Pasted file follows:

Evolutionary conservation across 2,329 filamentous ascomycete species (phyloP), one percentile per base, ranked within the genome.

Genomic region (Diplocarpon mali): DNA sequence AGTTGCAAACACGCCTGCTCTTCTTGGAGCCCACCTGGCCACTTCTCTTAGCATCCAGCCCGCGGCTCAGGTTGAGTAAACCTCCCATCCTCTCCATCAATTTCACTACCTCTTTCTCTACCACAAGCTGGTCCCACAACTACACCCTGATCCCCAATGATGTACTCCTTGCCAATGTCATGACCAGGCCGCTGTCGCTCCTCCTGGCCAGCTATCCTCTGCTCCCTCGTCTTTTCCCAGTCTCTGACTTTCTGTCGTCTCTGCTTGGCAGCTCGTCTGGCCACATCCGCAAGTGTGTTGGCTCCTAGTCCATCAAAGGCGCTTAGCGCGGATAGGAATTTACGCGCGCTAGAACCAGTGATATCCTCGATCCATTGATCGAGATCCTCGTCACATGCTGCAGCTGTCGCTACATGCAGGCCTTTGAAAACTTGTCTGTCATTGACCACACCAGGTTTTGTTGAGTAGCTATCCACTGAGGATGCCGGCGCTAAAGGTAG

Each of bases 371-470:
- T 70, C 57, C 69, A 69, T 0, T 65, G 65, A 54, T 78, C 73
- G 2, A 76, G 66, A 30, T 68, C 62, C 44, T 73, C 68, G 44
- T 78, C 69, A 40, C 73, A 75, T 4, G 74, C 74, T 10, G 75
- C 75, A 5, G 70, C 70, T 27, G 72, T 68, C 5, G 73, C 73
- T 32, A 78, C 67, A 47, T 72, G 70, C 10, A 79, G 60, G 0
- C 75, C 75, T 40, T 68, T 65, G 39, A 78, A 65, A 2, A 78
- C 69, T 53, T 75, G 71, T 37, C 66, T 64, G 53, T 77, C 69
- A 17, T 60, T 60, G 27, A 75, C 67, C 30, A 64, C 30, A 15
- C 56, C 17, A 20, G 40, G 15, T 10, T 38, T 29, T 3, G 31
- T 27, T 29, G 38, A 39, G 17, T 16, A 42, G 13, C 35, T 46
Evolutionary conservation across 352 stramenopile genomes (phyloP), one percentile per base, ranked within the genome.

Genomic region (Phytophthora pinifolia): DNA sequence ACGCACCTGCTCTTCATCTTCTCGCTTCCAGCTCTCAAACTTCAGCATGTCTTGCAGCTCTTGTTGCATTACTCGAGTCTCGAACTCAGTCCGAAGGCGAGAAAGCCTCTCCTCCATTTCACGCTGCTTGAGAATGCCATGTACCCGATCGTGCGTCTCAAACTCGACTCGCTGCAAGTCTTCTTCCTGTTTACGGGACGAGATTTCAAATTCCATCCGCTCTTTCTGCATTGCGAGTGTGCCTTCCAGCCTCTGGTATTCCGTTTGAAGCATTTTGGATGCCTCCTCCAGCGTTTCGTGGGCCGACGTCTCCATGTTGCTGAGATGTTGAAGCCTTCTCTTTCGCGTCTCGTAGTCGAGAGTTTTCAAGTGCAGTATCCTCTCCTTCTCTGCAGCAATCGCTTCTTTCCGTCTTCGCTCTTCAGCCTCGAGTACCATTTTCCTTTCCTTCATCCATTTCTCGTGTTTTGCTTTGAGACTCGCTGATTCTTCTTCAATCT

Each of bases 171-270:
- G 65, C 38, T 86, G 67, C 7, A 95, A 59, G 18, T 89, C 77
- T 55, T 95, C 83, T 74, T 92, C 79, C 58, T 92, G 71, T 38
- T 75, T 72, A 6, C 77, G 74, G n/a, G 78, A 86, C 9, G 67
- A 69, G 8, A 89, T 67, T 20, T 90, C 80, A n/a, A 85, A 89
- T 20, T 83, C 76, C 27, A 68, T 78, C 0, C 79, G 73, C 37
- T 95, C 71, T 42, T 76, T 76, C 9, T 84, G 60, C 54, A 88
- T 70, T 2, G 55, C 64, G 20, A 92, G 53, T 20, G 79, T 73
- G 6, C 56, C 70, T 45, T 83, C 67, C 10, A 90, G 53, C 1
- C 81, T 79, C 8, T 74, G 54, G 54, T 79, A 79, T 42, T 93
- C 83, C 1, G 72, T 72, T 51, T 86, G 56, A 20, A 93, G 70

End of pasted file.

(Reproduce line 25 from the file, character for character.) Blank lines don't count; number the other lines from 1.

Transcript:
- C 81, T 79, C 8, T 74, G 54, G 54, T 79, A 79, T 42, T 93